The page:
Nilsa Hernandez, 62, used to work as an informal greengrocer in Venezuela to help increase her family income and provide for her children, grandchildren and great-grandchildren. As a person living with HIV for 16 years, Nilsa had managed to reduce her viral load to undetectable until everything changed suddenly when the political-economic crisis took hold in Venezuela. Health services were severely affected and people living with HIV gradually lost access to regular care, treatment and medication.
"I went about two years without access to treatment. My body started to feel the consequences and I realized that I needed to do something urgently. It was a live or die situation, and I decided to live!", remembers Nilsa.
Nilsa crossed the border and emigrated to Brazil, where HIV treatment is available to everyone through the public health system. It took her a year to prepare for the journey. In 2018, she arrived in Roraima, the Brazilian state bordering Venezuela, with her partner, who also lived with HIV, and her 12-year-old grandson.
They ended up in the streets after suffering all kinds of discrimination and violence. Thanks to the support of people she met, she finally managed to rent a small house in the outskirts of Rio Branco, the capital of Roraima, and resume her HIV treatment. As soon as she recovered immunity, she had no doubt: it was time to become an activist and create Valientes por la Vida (Brave for Life), a voluntary initiative to support other Venezuelans living with HIV who, like her, arrived in Brazil with scarce resources and little information.
"We are brave because it takes a lot of courage to leave your country, often with only the things we had to hand, in search of treatment and in search of life."
Today, as a humanitarian activist, Nilsa has mobilized a network of other Valientes who joined her to spread the word about the arrival of new Venezuelan migrants in search of HIV treatment.
The COVID-19 pandemic has severely affected this process, especially when the borders between Brazil and Venezuela were closed in March 2020. “The closure made it very difficult for my compatriots to access HIV treatment that could save their lives. With the reopening of the border, we are now putting these services back on track."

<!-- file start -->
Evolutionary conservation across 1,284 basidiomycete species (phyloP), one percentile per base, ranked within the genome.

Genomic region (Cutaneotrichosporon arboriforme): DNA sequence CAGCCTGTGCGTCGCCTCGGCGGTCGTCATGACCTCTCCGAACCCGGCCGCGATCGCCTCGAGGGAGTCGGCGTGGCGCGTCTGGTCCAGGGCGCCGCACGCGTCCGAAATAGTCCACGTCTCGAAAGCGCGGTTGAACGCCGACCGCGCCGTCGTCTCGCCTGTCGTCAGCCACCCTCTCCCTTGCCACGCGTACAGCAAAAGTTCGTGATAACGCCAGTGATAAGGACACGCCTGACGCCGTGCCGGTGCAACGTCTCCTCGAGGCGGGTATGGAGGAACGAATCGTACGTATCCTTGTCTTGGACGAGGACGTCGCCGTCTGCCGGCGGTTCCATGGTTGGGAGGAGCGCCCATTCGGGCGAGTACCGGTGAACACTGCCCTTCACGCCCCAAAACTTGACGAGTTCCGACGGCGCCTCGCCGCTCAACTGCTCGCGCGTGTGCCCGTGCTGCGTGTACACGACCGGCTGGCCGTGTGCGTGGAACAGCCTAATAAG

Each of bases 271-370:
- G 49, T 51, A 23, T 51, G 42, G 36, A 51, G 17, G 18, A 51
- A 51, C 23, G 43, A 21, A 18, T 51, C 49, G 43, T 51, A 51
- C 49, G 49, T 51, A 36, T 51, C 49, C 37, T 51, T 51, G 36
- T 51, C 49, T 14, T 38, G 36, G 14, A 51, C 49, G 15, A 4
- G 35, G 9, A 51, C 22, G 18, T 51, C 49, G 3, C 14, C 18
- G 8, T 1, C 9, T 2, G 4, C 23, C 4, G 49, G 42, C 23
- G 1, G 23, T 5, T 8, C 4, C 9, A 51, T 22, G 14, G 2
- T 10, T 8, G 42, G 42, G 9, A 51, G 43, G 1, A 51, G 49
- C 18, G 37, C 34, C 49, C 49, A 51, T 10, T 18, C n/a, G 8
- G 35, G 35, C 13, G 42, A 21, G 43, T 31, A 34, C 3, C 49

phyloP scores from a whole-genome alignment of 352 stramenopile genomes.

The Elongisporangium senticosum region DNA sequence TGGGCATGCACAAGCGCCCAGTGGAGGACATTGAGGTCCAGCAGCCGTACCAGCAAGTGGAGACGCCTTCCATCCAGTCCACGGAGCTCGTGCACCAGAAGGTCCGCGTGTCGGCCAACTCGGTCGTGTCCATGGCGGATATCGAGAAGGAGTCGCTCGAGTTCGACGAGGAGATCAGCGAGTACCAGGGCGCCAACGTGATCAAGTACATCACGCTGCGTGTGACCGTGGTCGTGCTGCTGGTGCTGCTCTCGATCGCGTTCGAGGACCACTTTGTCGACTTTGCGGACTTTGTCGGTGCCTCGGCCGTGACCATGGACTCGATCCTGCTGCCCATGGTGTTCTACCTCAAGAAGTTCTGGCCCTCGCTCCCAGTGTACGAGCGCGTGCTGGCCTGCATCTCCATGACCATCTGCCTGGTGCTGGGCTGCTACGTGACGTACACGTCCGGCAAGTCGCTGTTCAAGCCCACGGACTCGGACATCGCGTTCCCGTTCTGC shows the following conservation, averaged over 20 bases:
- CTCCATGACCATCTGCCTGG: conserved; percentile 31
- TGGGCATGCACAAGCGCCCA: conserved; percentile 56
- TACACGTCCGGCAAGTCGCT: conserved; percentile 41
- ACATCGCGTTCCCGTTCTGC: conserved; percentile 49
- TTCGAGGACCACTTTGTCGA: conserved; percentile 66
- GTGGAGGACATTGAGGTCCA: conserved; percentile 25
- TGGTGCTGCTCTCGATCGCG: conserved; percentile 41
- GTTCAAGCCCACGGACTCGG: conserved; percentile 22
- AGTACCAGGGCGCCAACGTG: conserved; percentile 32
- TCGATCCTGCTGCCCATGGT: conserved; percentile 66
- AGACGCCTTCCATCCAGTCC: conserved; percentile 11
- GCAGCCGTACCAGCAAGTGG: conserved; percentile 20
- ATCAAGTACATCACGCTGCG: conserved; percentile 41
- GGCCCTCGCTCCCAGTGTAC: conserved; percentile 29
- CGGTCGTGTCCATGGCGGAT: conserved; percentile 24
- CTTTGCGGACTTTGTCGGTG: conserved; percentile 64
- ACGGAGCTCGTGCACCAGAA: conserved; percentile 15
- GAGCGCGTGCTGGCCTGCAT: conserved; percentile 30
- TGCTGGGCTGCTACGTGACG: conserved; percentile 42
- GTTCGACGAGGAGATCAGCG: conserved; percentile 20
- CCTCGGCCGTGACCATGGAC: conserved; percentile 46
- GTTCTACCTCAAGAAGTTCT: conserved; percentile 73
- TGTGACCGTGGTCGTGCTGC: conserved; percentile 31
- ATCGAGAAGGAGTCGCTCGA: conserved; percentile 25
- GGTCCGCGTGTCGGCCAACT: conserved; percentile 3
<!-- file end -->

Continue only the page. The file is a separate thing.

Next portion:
According to the 2020 Annual Report on Epidemiology issued by the state of Roraima’s medical authority, in the years 2018 and 2019, a combined total of 1,137 cases of HIV/AIDS were reported in the state. Among the foreign population, migrants from Venezuela represent the most significant number of the combined HIV/AIDS cases for the same period: 383 people.
Just like Nilsa, many of the Venezuelan people living with HIV migrate to Brazil in search of access to HIV treatment that they are no longer able to have in many parts of the country. In this context, UNAIDS established a partnership with UNESCO in December 2020 in a joint, collaborative and intersectoral strategy to grant Venezuelan migrants access to health education, prevention, and health promotion, and to support the responses of Roraima to HIV and COVID-19.
Claudia Velasquez, UNAIDS Representative and Country Director in Brazil, explains that the proposal is to reduce prejudice, stigma and discrimination related to migrants and refugees, and more vulnerable populations, such as sex workers and LGBTQIA+ population, youth and indigenous peoples.
"We want to promote the empowerment of vulnerable populations through the dissemination of information about HIV and the rights of people living with HIV”, says Ms. Velasquez. “Nilsa Hernandez is an example of a humanitarian activist. And people like her, who are Brave for Life, show the enormous impact that civil society's mobilization has on supporting and welcoming people living with HIV and on the efforts to face stigma and discrimination, which enhance the inequalities that prevent us from ending the AIDS pandemic by 2030."
For the future, Nilsa's dream is for Valientes por la Vida to become an international organization, with volunteers dedicated to supporting people living with HIV to have access to treatment and a healthy life. "I also want people to stop seeing us as HIV positive. This creates a horrible stigma that weighs on us all. We are not HIV positive. We are brave and impatient because we are in a hurry to live like everyone else."